To the Editor:
Thursday morning, sleepy-eyed yet excited for the day ahead, I joined my sister and her friends at The Yard for their morning dance class. My nerves ran rampant as I as I haven’t danced in a formal “dance-class setting” in years. My sister assured me it would be fine because it was a community class, open to dancers of any age and ability. Further, this week’s guest artists, Godfrey and Mabingo, both from Uganda, would be teaching African dances, something also new to many of the trained dancers.
Okay, I said, I’ll give it my best. Minutes later my mind remiss of any sense of worry or anxiety, our voices joined together as we sang and danced concurrently. You see, they said, when you sing and dance at the same time, you are engaging your abdominal muscles and reaching for the sky with your voice. Our feet slapped the ground, the reverberation echoing throughout the half-outdoor studio. The movements revolved around the sounds, our feet hitting the floor in synchronized beats, our claps matching that of our neighbors, our voices harmonizing to create a rich chorus.
Smiles shone from the curvature of each dancer’s lips. Dancers as young as eight and as old as 70 swirled around the room, the joy beaming from their hearts. We were encouraged to laugh and to dance with our whole bodies. Godfrey and Mabingo, both from Kampala, circled around us listening for the uniqueness of our voices and placing us in the room such that we would create the most perfect harmony. While one played the drums to keep us in rhythm, the other danced with us. Then they would switch. Mabingo, listening with a careful ear, pointed the direction he desired for our vocal inflections, most often toward the sky, signaling “higher” or “louder.” Godfrey’s smile resembled that of a perfect night sky, his teeth shining white amidst his velvet black skin. It was near impossible to deny the happiness swelling within, reflected and multiplied in each dancer.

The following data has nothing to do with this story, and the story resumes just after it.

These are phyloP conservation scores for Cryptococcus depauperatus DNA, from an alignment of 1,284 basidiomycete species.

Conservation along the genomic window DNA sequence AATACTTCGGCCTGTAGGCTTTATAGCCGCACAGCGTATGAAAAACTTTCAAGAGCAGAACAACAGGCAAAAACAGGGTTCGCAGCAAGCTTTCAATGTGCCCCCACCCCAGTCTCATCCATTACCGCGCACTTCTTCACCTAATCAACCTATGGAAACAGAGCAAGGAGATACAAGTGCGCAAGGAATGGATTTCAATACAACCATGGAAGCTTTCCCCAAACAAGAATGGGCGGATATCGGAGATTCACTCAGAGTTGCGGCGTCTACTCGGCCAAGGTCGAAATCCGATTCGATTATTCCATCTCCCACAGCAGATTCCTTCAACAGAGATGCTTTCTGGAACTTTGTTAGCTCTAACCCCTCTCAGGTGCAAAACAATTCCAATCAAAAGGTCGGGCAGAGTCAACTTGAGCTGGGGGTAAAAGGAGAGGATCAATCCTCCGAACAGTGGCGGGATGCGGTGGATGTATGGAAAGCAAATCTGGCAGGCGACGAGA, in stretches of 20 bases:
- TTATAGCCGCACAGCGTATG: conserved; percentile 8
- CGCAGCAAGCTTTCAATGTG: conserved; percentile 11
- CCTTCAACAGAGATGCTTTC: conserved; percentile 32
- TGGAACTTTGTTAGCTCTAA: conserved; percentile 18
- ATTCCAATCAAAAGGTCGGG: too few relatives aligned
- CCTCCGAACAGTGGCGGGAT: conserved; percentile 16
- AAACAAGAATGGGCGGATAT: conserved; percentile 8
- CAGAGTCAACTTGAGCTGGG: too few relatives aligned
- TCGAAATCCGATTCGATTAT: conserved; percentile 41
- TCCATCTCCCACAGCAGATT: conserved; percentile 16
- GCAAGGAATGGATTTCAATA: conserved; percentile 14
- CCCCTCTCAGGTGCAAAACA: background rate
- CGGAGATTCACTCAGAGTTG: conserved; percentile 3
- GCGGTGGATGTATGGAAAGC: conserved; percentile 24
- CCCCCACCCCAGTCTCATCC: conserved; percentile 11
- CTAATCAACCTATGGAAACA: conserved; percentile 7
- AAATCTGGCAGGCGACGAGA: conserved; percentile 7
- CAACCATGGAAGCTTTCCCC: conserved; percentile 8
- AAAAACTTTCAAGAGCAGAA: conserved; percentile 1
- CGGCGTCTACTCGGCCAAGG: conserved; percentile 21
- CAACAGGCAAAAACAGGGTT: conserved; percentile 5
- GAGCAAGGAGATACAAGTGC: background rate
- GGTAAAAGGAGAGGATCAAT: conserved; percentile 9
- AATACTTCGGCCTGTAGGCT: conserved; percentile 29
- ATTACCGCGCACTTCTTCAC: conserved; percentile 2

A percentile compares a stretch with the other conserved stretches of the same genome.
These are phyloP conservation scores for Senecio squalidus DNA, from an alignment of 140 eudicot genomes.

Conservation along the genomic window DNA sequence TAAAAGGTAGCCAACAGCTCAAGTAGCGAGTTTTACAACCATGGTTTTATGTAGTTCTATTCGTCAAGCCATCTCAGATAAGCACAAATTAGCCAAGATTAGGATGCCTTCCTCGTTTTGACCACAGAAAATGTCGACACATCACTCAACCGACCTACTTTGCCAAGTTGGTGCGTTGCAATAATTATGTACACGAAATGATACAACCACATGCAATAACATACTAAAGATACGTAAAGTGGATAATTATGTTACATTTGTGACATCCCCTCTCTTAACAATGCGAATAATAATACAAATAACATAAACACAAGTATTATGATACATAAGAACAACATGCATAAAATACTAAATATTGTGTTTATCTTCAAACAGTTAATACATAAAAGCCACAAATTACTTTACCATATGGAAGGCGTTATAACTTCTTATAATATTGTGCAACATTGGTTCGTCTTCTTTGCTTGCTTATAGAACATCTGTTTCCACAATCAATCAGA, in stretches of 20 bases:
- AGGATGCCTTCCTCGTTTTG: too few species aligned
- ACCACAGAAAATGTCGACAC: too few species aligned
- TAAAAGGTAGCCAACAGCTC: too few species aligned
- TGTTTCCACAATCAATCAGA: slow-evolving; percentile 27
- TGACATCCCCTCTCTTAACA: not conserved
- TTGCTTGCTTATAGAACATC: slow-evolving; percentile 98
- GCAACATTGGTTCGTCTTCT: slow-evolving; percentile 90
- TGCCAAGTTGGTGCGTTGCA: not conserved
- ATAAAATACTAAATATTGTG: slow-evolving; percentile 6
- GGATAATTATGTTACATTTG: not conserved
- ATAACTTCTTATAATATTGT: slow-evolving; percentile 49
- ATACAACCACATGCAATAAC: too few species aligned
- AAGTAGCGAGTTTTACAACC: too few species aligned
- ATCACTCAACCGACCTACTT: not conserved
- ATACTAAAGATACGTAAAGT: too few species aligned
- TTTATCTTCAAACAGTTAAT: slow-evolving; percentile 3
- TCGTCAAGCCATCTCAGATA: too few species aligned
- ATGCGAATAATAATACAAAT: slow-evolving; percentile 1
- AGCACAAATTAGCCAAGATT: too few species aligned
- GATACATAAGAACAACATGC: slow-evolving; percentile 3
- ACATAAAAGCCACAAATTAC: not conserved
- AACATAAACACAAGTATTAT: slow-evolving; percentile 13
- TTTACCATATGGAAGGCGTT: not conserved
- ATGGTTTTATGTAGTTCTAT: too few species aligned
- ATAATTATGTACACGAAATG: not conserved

Mabingo and Godfrey taught me to let go that day. To let go of any fear or anxiety about trying something new. To let go of the weight I have been carrying from past experiences. To let go of any expectation of myself or others as we move forward each discerning our own joys and sorrows. Truthfully we danced better and more completely with each “letting go” of our inhibitions and a true embracing of that which we did not yet know. I can’t help but imagine what I would have missed had I decided not to go to class that morning, if I had held on to those anxieties and let them consume my desire for that which is yet to be discovered.
Dance is more than an acquired or trained skill in Africa. Dance is a way of living. Mabingo and Godfrey use dance as one of the purest expressions of themselves and their culture and they travel the world sharing that expression and inviting others to participate. They taught me in a small yet profound way to let go of my worry and to embrace the freedom of full expression through the body, mind and soul.
Let us all continue to learn to let go and let us all keep dancing.